The Los Angeles County Board of Supervisors last week set aside nearly $7 million to address child sex trafficking as part of the 2015-2016 budget. The funds are expected to be used for sex trafficking prevention initiatives, programs and services including the creation of a specialized court for trafficked children in the foster care system. The court, which is in the process of being formulated, will help stabilize them, provide comprehensive services, such as crisis counseling, educational classes, and advocacy to improve their chances of recovery.

In general, a child that is trafficked will be referred to this specialized court through the Department of Children and Family Services (DCFS). They will have a hearing, their own attorney, a service provider who can help them receive help (mental health or other needs) and an educational advocate to make sure the child stays in school.

In addition, the board has asked for recommendations from the DCFS as well as Health Services, and Mental Health and Public Social Services on how best to serve children who are trafficked.

“The commercial sexual exploitation of children is not only an international problem, but one also prevalent in Los Angeles. A large percentage of children that have been trafficked have also been in the child welfare system. Currently, children who have been trafficked and arrested are eligible to attend another special court called the STAR Court, or Succeeding Through Achievement and Resilience. Among the girls involved with the court, nearly 80 percent had prior contact with the Los Angeles County Department of Children and Family Services.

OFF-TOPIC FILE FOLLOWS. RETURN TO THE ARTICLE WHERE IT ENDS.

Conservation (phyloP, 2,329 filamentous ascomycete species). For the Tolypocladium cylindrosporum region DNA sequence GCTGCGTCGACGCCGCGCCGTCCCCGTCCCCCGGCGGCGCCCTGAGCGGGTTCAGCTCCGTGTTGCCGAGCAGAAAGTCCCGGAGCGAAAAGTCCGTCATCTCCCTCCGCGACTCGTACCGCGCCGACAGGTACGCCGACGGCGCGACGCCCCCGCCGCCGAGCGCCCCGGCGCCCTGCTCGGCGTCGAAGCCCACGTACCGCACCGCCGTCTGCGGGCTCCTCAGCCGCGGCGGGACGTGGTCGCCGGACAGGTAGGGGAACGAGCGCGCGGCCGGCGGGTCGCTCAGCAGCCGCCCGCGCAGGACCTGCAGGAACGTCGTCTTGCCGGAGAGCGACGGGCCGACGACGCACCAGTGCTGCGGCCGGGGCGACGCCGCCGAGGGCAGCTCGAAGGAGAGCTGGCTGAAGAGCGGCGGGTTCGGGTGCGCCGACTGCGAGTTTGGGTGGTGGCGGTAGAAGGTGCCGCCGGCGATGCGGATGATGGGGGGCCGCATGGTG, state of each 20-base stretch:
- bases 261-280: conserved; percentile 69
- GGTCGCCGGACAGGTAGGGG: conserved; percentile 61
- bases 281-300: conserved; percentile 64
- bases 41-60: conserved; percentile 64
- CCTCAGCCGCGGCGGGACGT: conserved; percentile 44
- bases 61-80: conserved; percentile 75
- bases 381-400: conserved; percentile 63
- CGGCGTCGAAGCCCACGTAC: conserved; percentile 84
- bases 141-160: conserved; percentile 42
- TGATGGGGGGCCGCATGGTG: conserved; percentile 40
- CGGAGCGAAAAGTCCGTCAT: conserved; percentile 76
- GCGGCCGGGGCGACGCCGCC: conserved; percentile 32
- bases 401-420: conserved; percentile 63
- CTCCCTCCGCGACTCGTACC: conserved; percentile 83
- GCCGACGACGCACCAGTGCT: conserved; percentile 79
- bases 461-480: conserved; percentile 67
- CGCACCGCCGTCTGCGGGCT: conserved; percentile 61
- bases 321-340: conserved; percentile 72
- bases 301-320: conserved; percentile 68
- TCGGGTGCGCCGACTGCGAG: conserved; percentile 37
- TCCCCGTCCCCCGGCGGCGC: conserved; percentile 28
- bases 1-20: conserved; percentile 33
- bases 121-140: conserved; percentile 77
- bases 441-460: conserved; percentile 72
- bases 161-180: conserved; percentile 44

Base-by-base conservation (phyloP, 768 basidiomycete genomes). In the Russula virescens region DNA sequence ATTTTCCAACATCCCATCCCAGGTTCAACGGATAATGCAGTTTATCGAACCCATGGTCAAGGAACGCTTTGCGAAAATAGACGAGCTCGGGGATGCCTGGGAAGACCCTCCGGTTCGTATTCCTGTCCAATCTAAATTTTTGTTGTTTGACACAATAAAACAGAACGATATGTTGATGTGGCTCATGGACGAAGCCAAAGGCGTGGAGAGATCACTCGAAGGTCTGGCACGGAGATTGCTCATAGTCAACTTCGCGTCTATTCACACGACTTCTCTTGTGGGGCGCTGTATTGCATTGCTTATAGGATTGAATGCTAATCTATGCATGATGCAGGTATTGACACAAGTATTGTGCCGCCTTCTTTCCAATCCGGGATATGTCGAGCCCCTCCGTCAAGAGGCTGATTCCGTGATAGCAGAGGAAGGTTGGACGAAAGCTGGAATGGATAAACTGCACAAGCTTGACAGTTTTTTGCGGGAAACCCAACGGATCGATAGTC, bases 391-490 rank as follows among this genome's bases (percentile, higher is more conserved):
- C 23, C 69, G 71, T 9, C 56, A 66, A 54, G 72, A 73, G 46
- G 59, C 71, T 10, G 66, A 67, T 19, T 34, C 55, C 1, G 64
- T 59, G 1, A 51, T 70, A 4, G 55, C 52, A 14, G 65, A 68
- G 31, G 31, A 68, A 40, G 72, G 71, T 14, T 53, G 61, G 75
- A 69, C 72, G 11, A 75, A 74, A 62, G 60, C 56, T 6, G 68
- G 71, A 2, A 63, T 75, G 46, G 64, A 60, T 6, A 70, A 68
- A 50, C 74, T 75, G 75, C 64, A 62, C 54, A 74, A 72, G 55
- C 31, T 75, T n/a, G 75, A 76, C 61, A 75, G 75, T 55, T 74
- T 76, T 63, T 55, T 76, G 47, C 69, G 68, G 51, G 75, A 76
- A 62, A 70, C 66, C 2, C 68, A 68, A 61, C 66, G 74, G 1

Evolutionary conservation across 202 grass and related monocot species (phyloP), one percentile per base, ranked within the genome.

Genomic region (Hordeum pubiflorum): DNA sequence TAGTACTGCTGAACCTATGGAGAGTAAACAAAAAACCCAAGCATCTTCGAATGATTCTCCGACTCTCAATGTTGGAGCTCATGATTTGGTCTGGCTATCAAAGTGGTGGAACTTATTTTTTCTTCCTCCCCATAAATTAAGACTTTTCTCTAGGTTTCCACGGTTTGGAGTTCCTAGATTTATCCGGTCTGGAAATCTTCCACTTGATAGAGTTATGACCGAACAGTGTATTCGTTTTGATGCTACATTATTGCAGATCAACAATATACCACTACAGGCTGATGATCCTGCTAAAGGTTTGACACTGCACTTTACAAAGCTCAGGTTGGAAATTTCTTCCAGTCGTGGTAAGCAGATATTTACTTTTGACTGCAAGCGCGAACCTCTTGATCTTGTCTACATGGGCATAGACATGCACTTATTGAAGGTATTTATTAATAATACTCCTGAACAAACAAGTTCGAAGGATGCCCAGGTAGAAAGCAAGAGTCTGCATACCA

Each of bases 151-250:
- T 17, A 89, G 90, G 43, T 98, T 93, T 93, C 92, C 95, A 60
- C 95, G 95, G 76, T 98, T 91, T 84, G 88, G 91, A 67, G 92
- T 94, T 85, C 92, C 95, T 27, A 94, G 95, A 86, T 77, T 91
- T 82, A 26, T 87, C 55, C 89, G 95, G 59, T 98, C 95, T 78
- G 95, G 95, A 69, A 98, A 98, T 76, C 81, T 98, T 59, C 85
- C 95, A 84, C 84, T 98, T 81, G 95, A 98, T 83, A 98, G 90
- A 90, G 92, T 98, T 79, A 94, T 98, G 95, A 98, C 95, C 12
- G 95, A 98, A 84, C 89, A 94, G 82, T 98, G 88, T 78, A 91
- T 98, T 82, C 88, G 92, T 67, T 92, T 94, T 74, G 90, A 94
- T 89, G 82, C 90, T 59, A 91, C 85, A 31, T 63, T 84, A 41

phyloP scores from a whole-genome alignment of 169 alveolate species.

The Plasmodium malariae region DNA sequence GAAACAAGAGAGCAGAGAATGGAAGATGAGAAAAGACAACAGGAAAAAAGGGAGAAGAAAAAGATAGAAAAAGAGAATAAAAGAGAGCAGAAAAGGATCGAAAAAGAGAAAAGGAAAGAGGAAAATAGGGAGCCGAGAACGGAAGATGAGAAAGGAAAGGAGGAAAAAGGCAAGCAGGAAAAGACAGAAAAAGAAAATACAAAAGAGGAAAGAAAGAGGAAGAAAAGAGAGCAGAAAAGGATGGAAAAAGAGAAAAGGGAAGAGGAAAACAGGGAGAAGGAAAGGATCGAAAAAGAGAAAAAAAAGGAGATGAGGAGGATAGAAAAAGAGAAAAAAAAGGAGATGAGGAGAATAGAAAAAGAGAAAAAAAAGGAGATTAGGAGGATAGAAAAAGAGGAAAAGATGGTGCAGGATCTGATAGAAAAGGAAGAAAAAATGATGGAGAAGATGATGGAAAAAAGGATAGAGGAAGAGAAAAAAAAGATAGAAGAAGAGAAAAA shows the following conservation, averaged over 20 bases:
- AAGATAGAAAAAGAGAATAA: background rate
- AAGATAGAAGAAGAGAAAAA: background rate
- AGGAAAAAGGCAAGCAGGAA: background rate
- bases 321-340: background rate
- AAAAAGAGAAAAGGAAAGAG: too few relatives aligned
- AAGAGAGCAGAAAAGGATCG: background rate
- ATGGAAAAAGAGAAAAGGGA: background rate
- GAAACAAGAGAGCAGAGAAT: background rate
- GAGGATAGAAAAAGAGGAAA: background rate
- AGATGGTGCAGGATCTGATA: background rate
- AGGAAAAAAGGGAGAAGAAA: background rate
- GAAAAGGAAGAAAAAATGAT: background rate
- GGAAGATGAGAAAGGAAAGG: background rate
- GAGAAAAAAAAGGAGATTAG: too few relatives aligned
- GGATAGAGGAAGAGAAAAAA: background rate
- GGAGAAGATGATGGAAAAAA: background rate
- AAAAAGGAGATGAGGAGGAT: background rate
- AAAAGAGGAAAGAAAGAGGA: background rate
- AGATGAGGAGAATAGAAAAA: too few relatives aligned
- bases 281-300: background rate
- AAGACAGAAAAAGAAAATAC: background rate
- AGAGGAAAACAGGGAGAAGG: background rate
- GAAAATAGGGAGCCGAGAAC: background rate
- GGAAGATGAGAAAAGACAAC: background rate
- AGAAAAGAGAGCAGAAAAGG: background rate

“This funding shows our commitment as a board to address the issue of child sex trafficking. We are determined to do whatever we can to help these children escape the life of trauma and exploitation that they have been forced into,” said Supervisor Mark Ridley-Thomas. “A specialized court for children in the foster care system is only one component of what we hope will be a comprehensive approach to bringing these children the specialized services and attention that they need.”

“I am very pleased to stand with my colleague Supervisor Ridley-Thomas in opening up the process that will strengthen dependency specialty court programs,” said Supervisor Hilda Solis. “It’s important that we increase the number of attorneys who help children through the court process. We also plan to determine the appropriate solutions needed to support sexually exploited children.”

The supervisors believe a dedicated court with a hearing officer, county counsel, child’s attorney, investigators and service providers specially trained to recognize and understand the serious trauma, stages of change, and unique issues surrounding recovery and high probability of relapse would likely lead to better outcomes for these children.

In addition, Ridley-Thomas has asked for a report back on how the county can track the magnitude of sexually exploited children within the County of Los Angeles and an assessment of the outcomes of the services rendered to this population including the impact of the STAR Court Program.